Railways belong in a landscape. For a more convincing appearance, the same is true of their model counterparts, that’s why I feel all layouts should have a backdrop. It doesn’t matter what form this takes, from a plain stretched sky-blue canvas, to a painted picture, printed landscape, or even a photo-realistic custom effort, so long as it helps limit what the viewer sees. Even basic backscenes will create a visual block between the model and everything that surrounds it, from clutter to brick walls.
My preference is for a photo-realistic backscene, but let’s face it, unless you’ve access to a large-scale high-quality printer and you’re a dab hand at using image manipulation software, expect to have to pay someone a fair sum to complete the work for you, or accept mediocre results on a small home printer.
In such cases, painting your own backscene is a better option – fear not though, you needn’t be a maestro of brush techniques to obtain acceptable results. The key is to create something that will enhance your layout, not detract from the modelling. It should be complementary, not overpowering – there, but not noticeably visible.
Let's get started.
- 1in and 3in decorator’s brush
- Crown White Undercoat
- White Rose fibreboard
- Homebase Tester Pots: Dolphin Blue, Turtle Dove, Night Time Blue, Mossy Green, Parched Earth, Pale Olive, Zebra Black, Fresh Herb, Earthy Clay and Angel Pink
Choose your backscene material wisely. I’ve opted for that provided by White Rose Modelworks – a stable and dense fibreboard. Consider the environment in which your material will stand. Humidity, and excess heat can lead to deformations or mould growth.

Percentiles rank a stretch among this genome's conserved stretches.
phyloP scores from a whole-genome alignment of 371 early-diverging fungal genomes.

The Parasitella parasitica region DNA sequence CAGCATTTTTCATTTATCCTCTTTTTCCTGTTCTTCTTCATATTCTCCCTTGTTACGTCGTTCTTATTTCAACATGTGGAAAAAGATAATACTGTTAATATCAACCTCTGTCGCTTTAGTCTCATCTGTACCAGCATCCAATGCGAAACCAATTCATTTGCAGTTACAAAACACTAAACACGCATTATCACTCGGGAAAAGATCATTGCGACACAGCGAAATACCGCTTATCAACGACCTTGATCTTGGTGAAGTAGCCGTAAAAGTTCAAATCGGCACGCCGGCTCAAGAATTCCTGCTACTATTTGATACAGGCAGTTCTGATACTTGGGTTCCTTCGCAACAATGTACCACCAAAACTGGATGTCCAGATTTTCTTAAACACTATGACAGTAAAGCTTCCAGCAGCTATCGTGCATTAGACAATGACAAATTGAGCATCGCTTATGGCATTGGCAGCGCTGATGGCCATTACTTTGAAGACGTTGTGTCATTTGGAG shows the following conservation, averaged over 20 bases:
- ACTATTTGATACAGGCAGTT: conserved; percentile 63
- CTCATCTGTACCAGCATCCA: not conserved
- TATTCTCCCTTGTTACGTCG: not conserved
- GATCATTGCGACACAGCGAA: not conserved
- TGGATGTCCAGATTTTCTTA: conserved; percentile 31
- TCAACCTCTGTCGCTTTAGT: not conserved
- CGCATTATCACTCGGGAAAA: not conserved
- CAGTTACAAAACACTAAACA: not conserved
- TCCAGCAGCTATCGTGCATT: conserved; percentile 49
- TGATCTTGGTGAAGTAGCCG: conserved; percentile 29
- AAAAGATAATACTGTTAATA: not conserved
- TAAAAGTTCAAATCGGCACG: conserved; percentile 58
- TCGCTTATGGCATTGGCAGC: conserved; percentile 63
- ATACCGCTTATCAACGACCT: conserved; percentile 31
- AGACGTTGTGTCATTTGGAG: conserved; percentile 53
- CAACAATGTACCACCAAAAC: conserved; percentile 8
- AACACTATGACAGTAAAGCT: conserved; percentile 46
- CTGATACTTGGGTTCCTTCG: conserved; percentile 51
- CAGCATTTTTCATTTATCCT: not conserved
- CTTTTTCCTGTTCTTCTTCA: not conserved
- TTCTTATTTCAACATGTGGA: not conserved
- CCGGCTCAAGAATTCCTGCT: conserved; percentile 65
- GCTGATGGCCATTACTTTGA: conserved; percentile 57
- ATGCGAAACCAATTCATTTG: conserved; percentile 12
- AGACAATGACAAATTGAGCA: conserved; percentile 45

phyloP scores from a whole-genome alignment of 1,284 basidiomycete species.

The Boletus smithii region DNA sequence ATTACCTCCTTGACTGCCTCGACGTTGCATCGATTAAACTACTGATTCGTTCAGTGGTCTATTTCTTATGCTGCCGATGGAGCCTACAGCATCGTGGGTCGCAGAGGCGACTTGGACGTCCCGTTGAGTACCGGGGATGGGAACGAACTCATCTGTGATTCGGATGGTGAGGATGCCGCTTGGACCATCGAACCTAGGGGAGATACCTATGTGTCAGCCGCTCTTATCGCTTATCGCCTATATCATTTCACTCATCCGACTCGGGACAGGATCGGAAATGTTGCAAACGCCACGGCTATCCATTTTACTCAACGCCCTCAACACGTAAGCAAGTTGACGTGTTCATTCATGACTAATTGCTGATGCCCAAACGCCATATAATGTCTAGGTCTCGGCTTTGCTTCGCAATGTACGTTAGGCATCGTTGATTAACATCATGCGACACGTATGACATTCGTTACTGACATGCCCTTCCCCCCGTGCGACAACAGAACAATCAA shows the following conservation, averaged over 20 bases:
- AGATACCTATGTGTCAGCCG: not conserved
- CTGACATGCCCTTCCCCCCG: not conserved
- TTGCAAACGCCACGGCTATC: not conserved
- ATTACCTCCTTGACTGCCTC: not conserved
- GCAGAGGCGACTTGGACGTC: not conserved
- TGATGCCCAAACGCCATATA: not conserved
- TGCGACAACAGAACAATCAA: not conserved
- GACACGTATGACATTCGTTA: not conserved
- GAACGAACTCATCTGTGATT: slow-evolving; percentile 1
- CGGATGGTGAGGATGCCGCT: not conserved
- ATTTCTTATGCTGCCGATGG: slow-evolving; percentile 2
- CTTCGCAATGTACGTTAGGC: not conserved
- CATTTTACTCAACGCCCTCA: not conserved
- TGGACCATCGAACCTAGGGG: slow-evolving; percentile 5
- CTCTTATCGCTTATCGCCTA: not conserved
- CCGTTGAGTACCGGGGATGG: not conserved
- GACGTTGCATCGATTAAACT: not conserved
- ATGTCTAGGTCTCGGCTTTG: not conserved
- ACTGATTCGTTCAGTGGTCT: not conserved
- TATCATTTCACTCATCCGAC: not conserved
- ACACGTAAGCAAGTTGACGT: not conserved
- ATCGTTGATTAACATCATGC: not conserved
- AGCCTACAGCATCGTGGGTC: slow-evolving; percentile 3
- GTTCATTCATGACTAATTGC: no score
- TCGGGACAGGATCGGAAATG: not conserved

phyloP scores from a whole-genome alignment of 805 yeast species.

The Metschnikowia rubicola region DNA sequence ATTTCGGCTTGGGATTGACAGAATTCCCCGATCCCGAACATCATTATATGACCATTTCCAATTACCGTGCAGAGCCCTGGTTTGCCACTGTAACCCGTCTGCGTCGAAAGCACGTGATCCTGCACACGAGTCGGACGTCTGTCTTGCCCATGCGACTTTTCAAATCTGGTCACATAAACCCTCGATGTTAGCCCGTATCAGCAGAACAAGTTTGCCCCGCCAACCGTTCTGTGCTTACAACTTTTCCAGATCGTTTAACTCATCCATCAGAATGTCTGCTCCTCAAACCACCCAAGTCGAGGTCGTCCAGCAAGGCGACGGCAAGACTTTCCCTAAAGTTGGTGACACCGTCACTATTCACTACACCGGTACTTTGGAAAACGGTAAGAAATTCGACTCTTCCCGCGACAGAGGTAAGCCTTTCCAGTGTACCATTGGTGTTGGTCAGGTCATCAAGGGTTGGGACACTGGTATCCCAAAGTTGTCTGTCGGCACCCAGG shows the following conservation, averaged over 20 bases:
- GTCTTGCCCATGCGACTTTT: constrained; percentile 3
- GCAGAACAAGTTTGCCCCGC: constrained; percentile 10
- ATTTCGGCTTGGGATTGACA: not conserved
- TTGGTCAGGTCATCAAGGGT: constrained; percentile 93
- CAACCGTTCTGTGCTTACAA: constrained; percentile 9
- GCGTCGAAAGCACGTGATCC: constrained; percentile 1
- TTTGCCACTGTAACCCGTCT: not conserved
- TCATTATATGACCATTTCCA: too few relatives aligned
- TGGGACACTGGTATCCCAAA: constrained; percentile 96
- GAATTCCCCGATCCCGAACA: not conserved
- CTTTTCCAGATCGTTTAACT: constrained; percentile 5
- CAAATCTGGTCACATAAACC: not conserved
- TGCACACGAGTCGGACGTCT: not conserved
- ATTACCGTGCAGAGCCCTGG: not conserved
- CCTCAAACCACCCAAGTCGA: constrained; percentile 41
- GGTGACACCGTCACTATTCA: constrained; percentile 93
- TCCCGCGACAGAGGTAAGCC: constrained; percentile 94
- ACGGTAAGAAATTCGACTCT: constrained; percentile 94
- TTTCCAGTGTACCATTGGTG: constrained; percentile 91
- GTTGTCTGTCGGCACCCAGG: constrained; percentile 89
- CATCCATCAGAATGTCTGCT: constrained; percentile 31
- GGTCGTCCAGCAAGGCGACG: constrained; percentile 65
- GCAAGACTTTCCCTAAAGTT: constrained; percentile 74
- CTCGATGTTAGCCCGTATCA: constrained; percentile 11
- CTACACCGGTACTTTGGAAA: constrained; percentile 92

Sealing the material is a wise move, though not obligatory. Taking a ‘belt and braces’ approach, I paint a white undercoat from Crown, suitable for interior or exterior use, with a 3in brush onto the backscene. Work quickly as this solvent-based paint dries quickly.
Eliminating brush marks from a hand-painted backscene is difficult, so rather than attempt to hide them, simply embrace their hand-crafted look. Keep brush strokes in one direction, working horizontally to prevent swirls in the paint that can be harder to disguise. Set aside and leave for 16 hours to dry.
Dividing the board into three sections with masking tape provides three separate areas onto which I can practise techniques and different skies. The last time I carried out any painting that wasn’t home decorating was more than 12 years ago. A little experimenting is required – wish me luck!
Using a 1in decorator’s brush, to the left panel I apply a coat of Blue Dolphin, working from the top, downwards. All 90ml colour tester paints for this project came from a D.I.Y store, costing a pound each. Their contents are enough for a small layout backscene.
The smallest drop of Night Time Blue is added to Blue Dolphin on a palette and worked across the top of the sky. Look at most skies under normal viewing conditions and the hue of the colour intensifies the closer it is to the viewer. On a layout, this translates to darker tones of blue or off-blue, to the top of the backscene. Blend colours together before they dry for best results.
To the right-hand panel, I’m hoping to achieve a sky with a little more drama, but not one that is overpowering and detracts attention from the layout. Turtle Dove is a suitably grey sky colour, though use sparingly. Don’t worry if some areas are a little darker than others and keep brush strokes horizontally in the same direction, for now.